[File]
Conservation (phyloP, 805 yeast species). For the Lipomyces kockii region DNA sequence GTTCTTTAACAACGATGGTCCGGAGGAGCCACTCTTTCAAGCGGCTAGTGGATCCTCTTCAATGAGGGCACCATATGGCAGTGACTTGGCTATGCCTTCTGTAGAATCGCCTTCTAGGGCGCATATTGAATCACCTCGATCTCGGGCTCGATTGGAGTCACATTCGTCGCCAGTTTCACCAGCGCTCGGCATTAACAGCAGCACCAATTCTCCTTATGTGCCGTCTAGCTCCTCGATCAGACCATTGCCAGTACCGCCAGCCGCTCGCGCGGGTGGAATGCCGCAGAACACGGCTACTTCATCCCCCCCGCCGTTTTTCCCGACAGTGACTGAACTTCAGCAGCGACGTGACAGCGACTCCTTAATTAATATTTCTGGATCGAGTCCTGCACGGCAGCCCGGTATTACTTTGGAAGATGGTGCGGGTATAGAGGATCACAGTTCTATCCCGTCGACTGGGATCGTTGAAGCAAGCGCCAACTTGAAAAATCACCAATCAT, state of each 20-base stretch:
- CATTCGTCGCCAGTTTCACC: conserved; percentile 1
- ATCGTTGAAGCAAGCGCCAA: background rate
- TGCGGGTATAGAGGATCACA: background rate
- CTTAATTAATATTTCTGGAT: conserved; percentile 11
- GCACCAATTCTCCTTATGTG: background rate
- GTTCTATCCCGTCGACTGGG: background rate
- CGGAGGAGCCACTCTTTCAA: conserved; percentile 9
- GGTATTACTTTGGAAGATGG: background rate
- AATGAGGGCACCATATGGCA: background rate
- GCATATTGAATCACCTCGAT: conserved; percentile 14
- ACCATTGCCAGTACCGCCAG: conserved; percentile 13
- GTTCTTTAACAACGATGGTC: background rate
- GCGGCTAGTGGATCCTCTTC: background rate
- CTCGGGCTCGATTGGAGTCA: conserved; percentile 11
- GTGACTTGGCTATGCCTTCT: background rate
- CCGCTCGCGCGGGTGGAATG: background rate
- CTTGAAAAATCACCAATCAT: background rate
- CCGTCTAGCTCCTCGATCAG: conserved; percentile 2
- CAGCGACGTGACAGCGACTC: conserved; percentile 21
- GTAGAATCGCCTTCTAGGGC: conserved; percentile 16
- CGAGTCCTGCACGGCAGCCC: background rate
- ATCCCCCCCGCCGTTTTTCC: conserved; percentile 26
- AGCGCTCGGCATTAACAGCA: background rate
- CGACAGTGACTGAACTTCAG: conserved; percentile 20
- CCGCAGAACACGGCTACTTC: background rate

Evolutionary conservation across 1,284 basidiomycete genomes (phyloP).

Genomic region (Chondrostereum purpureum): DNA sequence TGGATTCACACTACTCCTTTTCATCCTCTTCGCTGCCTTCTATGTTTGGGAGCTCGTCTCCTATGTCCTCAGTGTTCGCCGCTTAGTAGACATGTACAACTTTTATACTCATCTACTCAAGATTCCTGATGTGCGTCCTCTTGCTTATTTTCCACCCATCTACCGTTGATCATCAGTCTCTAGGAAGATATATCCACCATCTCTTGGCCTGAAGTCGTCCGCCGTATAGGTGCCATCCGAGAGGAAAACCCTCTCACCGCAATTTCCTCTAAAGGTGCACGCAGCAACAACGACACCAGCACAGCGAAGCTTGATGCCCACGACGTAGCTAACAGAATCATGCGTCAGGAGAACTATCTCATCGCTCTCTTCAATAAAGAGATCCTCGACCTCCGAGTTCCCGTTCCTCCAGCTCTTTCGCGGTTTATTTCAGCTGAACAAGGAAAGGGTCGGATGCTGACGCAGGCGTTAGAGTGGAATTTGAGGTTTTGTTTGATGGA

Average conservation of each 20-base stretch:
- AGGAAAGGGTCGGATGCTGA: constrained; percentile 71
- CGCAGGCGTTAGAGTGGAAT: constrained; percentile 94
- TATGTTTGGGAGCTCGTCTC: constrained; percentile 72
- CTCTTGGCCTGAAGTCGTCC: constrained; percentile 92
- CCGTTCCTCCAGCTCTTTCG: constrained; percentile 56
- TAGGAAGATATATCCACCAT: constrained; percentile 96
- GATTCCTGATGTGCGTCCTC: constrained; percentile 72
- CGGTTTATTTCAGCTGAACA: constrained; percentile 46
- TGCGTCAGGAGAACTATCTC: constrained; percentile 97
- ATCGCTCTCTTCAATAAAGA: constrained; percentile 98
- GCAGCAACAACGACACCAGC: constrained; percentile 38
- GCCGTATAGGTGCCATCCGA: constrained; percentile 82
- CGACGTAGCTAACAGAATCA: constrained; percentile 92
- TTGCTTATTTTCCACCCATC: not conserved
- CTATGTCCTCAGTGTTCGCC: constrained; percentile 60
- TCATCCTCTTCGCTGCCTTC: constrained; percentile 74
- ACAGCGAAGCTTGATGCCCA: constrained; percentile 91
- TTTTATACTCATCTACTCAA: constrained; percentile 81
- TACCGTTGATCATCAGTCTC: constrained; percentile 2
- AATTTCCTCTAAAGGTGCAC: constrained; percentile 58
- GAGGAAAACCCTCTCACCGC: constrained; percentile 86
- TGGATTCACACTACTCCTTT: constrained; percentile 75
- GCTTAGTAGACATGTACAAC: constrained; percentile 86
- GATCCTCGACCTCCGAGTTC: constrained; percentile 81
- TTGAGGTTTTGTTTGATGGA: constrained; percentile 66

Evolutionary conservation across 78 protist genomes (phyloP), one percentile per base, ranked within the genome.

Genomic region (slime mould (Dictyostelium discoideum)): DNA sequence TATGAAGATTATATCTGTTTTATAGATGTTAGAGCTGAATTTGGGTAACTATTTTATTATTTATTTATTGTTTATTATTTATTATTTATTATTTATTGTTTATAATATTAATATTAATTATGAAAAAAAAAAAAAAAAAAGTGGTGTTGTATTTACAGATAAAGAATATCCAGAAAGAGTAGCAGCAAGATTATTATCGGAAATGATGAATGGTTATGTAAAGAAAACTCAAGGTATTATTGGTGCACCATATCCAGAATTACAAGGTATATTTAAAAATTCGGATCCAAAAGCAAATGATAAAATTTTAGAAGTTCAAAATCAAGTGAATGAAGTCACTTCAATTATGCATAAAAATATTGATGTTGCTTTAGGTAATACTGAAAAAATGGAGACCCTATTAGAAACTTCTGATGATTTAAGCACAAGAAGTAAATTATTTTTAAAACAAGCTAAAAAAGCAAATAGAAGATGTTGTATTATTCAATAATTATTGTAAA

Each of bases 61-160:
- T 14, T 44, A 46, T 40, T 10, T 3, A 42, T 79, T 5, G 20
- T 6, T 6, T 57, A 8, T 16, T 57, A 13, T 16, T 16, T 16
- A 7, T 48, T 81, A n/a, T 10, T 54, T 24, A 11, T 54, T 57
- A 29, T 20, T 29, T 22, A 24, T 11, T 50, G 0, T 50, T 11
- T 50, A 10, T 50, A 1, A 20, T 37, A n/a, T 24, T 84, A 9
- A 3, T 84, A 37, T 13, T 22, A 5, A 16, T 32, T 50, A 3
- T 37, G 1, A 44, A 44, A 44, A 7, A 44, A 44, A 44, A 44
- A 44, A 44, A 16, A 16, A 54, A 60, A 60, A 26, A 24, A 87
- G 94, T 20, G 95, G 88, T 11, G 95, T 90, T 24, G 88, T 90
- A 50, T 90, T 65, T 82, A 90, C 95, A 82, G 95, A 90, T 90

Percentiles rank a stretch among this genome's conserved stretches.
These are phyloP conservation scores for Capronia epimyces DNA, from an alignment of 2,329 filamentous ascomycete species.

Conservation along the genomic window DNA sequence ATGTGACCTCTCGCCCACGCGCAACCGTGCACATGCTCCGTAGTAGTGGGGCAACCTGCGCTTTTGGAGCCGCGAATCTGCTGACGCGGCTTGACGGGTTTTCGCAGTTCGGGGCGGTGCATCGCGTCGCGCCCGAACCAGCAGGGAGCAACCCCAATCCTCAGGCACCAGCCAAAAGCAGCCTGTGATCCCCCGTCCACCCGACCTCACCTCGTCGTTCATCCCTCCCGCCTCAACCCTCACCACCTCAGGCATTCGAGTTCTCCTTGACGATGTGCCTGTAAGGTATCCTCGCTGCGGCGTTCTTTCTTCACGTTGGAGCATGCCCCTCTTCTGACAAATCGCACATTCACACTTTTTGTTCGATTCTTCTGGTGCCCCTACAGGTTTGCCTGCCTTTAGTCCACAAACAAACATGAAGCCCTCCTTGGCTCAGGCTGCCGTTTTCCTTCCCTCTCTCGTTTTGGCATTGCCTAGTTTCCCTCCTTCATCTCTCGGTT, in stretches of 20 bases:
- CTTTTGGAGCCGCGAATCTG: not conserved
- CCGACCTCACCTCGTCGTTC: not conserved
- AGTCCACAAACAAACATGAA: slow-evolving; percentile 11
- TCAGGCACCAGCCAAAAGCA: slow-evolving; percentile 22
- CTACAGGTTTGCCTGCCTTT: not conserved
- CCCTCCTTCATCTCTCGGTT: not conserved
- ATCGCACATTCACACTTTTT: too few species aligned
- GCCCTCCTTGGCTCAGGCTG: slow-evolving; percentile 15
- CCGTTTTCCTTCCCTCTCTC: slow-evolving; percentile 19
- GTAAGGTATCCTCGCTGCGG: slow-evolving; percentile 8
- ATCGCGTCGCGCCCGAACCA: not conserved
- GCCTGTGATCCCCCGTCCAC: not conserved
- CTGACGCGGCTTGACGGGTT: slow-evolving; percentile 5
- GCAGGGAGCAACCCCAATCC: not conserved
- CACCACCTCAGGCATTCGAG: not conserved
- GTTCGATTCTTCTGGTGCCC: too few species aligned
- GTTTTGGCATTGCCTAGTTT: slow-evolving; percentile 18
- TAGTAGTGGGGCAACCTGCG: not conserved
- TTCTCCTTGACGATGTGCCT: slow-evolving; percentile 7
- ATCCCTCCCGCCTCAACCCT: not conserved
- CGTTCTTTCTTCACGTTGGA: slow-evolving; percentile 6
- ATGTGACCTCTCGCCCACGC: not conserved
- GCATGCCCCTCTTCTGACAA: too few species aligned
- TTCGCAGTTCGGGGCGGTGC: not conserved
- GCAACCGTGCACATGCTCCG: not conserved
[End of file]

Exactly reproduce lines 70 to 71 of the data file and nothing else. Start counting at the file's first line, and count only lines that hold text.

Conservation along the genomic window DNA sequence ATGTGACCTCTCGCCCACGCGCAACCGTGCACATGCTCCGTAGTAGTGGGGCAACCTGCGCTTTTGGAGCCGCGAATCTGCTGACGCGGCTTGACGGGTTTTCGCAGTTCGGGGCGGTGCATCGCGTCGCGCCCGAACCAGCAGGGAGCAACCCCAATCCTCAGGCACCAGCCAAAAGCAGCCTGTGATCCCCCGTCCACCCGACCTCACCTCGTCGTTCATCCCTCCCGCCTCAACCCTCACCACCTCAGGCATTCGAGTTCTCCTTGACGATGTGCCTGTAAGGTATCCTCGCTGCGGCGTTCTTTCTTCACGTTGGAGCATGCCCCTCTTCTGACAAATCGCACATTCACACTTTTTGTTCGATTCTTCTGGTGCCCCTACAGGTTTGCCTGCCTTTAGTCCACAAACAAACATGAAGCCCTCCTTGGCTCAGGCTGCCGTTTTCCTTCCCTCTCTCGTTTTGGCATTGCCTAGTTTCCCTCCTTCATCTCTCGGTT, in stretches of 20 bases:
- CTTTTGGAGCCGCGAATCTG: not conserved